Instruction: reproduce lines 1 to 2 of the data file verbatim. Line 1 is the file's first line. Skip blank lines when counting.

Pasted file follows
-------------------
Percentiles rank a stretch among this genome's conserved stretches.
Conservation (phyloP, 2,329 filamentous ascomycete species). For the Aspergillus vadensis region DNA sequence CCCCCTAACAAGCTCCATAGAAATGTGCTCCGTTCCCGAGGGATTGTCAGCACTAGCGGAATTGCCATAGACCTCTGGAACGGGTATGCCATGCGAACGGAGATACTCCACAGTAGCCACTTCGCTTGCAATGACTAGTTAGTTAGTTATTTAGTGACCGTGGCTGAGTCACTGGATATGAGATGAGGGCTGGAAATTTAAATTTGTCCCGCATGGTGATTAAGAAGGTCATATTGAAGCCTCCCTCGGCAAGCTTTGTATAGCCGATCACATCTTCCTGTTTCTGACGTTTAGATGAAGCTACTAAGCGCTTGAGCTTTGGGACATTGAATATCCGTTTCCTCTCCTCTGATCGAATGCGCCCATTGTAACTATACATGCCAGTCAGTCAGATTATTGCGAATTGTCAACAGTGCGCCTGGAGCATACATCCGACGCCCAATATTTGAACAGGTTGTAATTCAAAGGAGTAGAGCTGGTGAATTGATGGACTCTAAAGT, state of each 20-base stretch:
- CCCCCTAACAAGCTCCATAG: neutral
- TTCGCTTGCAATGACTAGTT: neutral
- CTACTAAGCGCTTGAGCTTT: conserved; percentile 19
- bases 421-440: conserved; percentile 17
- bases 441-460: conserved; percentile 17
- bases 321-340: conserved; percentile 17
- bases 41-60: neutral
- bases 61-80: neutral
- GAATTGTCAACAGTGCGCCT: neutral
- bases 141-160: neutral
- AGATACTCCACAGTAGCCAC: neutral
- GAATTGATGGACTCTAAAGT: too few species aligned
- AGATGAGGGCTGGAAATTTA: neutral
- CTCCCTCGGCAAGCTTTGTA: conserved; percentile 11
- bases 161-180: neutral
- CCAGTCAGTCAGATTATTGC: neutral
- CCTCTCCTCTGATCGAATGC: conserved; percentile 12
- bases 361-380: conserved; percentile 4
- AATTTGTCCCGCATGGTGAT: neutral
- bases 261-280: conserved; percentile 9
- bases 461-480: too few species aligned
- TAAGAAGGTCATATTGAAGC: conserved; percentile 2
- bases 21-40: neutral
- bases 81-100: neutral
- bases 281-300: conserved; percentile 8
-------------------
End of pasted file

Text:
Percentiles rank a stretch among this genome's conserved stretches.
Conservation (phyloP, 2,329 filamentous ascomycete species). For the Aspergillus vadensis region DNA sequence CCCCCTAACAAGCTCCATAGAAATGTGCTCCGTTCCCGAGGGATTGTCAGCACTAGCGGAATTGCCATAGACCTCTGGAACGGGTATGCCATGCGAACGGAGATACTCCACAGTAGCCACTTCGCTTGCAATGACTAGTTAGTTAGTTATTTAGTGACCGTGGCTGAGTCACTGGATATGAGATGAGGGCTGGAAATTTAAATTTGTCCCGCATGGTGATTAAGAAGGTCATATTGAAGCCTCCCTCGGCAAGCTTTGTATAGCCGATCACATCTTCCTGTTTCTGACGTTTAGATGAAGCTACTAAGCGCTTGAGCTTTGGGACATTGAATATCCGTTTCCTCTCCTCTGATCGAATGCGCCCATTGTAACTATACATGCCAGTCAGTCAGATTATTGCGAATTGTCAACAGTGCGCCTGGAGCATACATCCGACGCCCAATATTTGAACAGGTTGTAATTCAAAGGAGTAGAGCTGGTGAATTGATGGACTCTAAAGT, state of each 20-base stretch: